ultradrive n.

a type of faster-than-light star drive



  • 1949 R. M. Williams Sound of Bugles in Startling Stories Mar. 76/2 page image Robert Moore Williams bibliography

    He’s a financier, or something like that. He put up the money to finance Threlkeld’s investigation of the ultra-drive for UN.

  • 1951 P. Anderson Tiger by Tail in Planet Stories Jan. 38/1 page image Poul Anderson bibliography

    He grew aware of the thrum and quiver which meant he was aboard a spaceship running on ultra[-]drive.

  • 1952 B. Walton To Each His Star in Space Science Fiction May 148/2 Bryce Walton bibliography

    A lot of time had rushed past into darkness. Russell had no idea now how long the four of them had been plunging toward the red-rimmed sun that never seemed to get any nearer. When the ultra-drive had gone crazy the four of them had blanked out and nobody could say now how long an interim that had been. Nobody knew what happened to a man who suffered a space-time warping like that.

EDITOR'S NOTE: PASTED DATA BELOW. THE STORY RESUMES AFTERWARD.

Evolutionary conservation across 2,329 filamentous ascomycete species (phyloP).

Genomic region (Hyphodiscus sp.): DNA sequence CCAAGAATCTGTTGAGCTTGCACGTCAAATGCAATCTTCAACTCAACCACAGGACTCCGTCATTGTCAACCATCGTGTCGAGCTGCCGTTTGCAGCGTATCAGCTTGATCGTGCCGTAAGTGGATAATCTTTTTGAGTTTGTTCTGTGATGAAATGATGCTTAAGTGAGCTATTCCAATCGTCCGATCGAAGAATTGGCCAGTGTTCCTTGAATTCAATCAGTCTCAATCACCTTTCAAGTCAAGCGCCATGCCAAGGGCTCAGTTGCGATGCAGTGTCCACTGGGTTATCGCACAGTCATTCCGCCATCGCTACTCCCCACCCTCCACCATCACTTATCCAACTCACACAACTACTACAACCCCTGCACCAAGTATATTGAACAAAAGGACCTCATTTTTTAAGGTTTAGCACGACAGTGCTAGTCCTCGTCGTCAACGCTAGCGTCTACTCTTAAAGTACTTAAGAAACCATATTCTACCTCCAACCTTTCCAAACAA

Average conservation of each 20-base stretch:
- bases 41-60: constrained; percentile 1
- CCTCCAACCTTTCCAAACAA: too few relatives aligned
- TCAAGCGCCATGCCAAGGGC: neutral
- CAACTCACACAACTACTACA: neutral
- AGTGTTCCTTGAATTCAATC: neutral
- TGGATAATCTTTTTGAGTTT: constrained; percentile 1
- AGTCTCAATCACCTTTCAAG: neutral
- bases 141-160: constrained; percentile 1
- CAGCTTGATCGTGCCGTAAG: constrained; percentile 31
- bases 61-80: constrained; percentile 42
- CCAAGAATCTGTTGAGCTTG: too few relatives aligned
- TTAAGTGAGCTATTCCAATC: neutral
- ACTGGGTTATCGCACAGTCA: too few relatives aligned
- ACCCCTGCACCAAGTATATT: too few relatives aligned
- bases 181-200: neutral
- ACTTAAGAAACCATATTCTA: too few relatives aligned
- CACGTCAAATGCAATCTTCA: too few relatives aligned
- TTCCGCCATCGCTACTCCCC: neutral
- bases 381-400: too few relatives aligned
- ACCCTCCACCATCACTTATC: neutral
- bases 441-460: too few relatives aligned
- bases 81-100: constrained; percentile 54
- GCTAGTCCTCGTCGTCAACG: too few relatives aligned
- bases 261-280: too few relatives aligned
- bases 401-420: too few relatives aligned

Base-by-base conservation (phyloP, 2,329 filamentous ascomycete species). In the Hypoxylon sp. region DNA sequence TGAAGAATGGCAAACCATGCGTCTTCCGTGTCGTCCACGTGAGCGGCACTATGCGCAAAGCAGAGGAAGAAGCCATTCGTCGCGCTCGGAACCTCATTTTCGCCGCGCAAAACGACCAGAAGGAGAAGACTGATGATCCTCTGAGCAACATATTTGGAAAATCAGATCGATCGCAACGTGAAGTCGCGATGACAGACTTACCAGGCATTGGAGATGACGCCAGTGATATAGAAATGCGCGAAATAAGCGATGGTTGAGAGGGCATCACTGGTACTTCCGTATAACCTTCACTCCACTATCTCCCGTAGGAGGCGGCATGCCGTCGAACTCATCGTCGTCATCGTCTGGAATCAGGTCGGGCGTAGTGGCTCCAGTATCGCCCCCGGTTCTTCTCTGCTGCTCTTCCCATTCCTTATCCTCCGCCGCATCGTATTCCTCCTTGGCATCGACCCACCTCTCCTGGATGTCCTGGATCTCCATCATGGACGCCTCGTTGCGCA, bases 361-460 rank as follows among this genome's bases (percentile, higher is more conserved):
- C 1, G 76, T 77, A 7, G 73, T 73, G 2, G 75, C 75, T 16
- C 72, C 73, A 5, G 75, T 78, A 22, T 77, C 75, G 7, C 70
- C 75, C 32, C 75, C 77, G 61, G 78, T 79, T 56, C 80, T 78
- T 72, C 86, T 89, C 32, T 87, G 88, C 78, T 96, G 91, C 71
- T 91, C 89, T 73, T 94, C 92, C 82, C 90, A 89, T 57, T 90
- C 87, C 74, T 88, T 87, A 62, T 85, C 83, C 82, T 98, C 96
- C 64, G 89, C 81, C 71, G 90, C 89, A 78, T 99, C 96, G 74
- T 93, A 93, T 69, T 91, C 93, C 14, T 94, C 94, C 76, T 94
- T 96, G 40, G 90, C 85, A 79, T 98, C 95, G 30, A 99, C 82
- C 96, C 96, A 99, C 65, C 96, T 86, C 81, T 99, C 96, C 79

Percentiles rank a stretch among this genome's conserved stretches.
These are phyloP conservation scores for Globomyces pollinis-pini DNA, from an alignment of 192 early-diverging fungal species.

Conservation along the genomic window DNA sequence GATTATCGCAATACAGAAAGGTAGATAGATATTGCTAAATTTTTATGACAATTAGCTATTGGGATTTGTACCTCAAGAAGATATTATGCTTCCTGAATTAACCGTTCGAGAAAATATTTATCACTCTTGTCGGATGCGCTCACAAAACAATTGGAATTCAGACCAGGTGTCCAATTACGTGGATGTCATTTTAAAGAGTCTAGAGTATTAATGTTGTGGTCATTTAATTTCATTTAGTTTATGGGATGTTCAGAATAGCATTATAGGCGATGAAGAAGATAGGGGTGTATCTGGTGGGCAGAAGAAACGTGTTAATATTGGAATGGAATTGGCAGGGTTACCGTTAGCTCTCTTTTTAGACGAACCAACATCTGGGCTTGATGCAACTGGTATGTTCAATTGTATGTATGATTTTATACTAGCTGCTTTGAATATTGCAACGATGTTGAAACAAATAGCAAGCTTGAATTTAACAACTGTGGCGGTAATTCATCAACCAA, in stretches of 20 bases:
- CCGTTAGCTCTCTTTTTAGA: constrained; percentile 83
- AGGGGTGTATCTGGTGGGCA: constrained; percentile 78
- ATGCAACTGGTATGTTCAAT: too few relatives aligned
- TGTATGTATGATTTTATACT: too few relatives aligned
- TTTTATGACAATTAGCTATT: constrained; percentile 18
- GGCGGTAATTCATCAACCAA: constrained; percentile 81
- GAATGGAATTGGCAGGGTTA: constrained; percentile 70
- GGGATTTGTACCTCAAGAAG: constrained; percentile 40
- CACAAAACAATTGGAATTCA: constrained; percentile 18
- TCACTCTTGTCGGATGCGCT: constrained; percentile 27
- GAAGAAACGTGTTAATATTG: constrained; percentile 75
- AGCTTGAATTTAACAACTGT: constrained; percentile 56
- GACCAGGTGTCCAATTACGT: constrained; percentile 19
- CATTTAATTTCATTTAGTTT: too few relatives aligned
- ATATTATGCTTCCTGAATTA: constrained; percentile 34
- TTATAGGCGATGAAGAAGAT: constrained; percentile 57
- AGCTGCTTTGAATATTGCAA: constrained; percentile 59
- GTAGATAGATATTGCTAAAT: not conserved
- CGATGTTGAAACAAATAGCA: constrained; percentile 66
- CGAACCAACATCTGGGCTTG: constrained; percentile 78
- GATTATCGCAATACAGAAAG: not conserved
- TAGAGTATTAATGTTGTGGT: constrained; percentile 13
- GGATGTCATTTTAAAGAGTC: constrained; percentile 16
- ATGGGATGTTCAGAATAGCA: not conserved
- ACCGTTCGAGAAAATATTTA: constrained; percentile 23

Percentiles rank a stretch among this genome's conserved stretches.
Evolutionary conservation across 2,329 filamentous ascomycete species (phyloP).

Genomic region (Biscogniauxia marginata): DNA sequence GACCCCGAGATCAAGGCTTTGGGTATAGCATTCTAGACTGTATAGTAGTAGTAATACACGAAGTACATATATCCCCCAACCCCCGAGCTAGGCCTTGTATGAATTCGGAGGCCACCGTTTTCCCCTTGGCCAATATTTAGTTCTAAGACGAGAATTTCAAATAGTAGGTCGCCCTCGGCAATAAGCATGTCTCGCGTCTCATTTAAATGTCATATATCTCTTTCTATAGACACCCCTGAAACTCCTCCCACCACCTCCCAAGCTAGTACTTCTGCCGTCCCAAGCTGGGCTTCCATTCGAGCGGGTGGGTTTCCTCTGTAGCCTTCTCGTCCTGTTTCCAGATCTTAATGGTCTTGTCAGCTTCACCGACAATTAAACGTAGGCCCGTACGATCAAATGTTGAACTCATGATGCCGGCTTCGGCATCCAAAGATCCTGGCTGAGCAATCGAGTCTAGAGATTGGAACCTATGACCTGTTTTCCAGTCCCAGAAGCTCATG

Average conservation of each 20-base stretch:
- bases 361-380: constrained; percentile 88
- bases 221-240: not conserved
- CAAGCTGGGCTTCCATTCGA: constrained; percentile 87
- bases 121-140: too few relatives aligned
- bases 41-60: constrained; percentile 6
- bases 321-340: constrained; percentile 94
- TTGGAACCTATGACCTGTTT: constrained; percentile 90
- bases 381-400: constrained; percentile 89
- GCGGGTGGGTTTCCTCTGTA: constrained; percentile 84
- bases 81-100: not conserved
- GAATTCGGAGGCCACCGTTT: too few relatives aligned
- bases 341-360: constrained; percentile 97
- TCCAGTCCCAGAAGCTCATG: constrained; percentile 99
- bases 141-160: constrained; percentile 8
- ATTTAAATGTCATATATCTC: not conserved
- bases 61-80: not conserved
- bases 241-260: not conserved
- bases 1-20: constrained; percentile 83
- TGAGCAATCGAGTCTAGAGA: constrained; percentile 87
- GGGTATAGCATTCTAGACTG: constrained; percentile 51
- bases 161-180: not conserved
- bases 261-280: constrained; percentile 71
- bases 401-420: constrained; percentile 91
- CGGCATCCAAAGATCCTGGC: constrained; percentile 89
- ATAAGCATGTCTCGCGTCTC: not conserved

• 1954 R. Garrett Time Fuze in Worlds of If Mar. 68/2 Randall Garrett bibliography

    The ship had only been provisioned to go to Alpha Centauri, scout the system without landing on any of the planets, and return. At ten lights, top speed for the ultradrive, it would take better than three months to get back.

  • 1957 A. Budrys Hot Potato in Astounding Science Fiction July 110/1 page image Algis Budrys bibliography

    Four hundred years ago, this had been Man’s earliest foothold on the stars—earliest, and, as it developed, only. The passage time had been worked down from ten years to five and a half, toward the end, but that was the best they could do. They were tinkering with an ultradrive just before the Invaders hit Earth. They still were, but it was too late for the Solar System.

  • 1992 V. Vinge Fire upon Deep 62 Vernor Vinge bibliography

    The wreck had no ultradrive capability; it was truly a Slow Zone design.

  • 2001 ‘M. Maloney’ Planet America 203 bibliography

    He kicked into ultradrive again and was soon passing close to the next moon in line, several million miles away.

Research requirements

antedating 1949

Earliest cite

Robert Moore Williams, in Startling Stories

Research History
Fred Galvin submitted a 1954 cite from Randall Garrett's "Time Fuze".
Fred Galvin submitted a 1952 cite from Bryce Walton's "To Each His Star".

Last modified 2021-12-08 02:26:25
In the compilation of some entries, HDSF has drawn extensively on corresponding entries in OED.